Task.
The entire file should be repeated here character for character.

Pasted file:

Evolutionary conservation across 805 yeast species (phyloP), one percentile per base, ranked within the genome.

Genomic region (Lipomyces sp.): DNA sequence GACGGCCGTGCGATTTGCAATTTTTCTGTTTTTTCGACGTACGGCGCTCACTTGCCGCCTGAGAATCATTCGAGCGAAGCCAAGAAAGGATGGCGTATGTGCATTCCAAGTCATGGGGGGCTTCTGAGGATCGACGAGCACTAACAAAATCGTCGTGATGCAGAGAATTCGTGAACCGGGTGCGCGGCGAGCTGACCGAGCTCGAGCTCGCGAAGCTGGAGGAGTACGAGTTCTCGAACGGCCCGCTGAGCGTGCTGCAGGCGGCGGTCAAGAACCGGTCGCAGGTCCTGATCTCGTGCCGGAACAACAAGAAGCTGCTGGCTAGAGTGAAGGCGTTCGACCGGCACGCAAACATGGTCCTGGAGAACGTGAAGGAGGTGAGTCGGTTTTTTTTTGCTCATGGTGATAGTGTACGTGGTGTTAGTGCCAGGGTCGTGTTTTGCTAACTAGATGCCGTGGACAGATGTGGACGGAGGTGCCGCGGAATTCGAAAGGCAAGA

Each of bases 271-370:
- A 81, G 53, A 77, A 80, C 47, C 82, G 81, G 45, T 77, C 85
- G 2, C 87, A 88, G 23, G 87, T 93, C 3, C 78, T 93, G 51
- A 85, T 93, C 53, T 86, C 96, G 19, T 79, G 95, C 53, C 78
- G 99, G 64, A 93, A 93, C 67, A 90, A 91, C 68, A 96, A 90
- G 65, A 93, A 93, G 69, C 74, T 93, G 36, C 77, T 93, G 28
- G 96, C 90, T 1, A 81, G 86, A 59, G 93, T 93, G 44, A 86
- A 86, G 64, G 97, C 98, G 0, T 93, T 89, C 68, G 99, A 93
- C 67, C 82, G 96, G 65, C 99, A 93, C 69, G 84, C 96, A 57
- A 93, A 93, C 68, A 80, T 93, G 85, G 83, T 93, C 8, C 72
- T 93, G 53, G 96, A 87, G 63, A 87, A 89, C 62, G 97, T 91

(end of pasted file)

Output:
Evolutionary conservation across 805 yeast species (phyloP), one percentile per base, ranked within the genome.

Genomic region (Lipomyces sp.): DNA sequence GACGGCCGTGCGATTTGCAATTTTTCTGTTTTTTCGACGTACGGCGCTCACTTGCCGCCTGAGAATCATTCGAGCGAAGCCAAGAAAGGATGGCGTATGTGCATTCCAAGTCATGGGGGGCTTCTGAGGATCGACGAGCACTAACAAAATCGTCGTGATGCAGAGAATTCGTGAACCGGGTGCGCGGCGAGCTGACCGAGCTCGAGCTCGCGAAGCTGGAGGAGTACGAGTTCTCGAACGGCCCGCTGAGCGTGCTGCAGGCGGCGGTCAAGAACCGGTCGCAGGTCCTGATCTCGTGCCGGAACAACAAGAAGCTGCTGGCTAGAGTGAAGGCGTTCGACCGGCACGCAAACATGGTCCTGGAGAACGTGAAGGAGGTGAGTCGGTTTTTTTTTGCTCATGGTGATAGTGTACGTGGTGTTAGTGCCAGGGTCGTGTTTTGCTAACTAGATGCCGTGGACAGATGTGGACGGAGGTGCCGCGGAATTCGAAAGGCAAGA

Each of bases 271-370:
- A 81, G 53, A 77, A 80, C 47, C 82, G 81, G 45, T 77, C 85
- G 2, C 87, A 88, G 23, G 87, T 93, C 3, C 78, T 93, G 51
- A 85, T 93, C 53, T 86, C 96, G 19, T 79, G 95, C 53, C 78
- G 99, G 64, A 93, A 93, C 67, A 90, A 91, C 68, A 96, A 90
- G 65, A 93, A 93, G 69, C 74, T 93, G 36, C 77, T 93, G 28
- G 96, C 90, T 1, A 81, G 86, A 59, G 93, T 93, G 44, A 86
- A 86, G 64, G 97, C 98, G 0, T 93, T 89, C 68, G 99, A 93
- C 67, C 82, G 96, G 65, C 99, A 93, C 69, G 84, C 96, A 57
- A 93, A 93, C 68, A 80, T 93, G 85, G 83, T 93, C 8, C 72
- T 93, G 53, G 96, A 87, G 63, A 87, A 89, C 62, G 97, T 91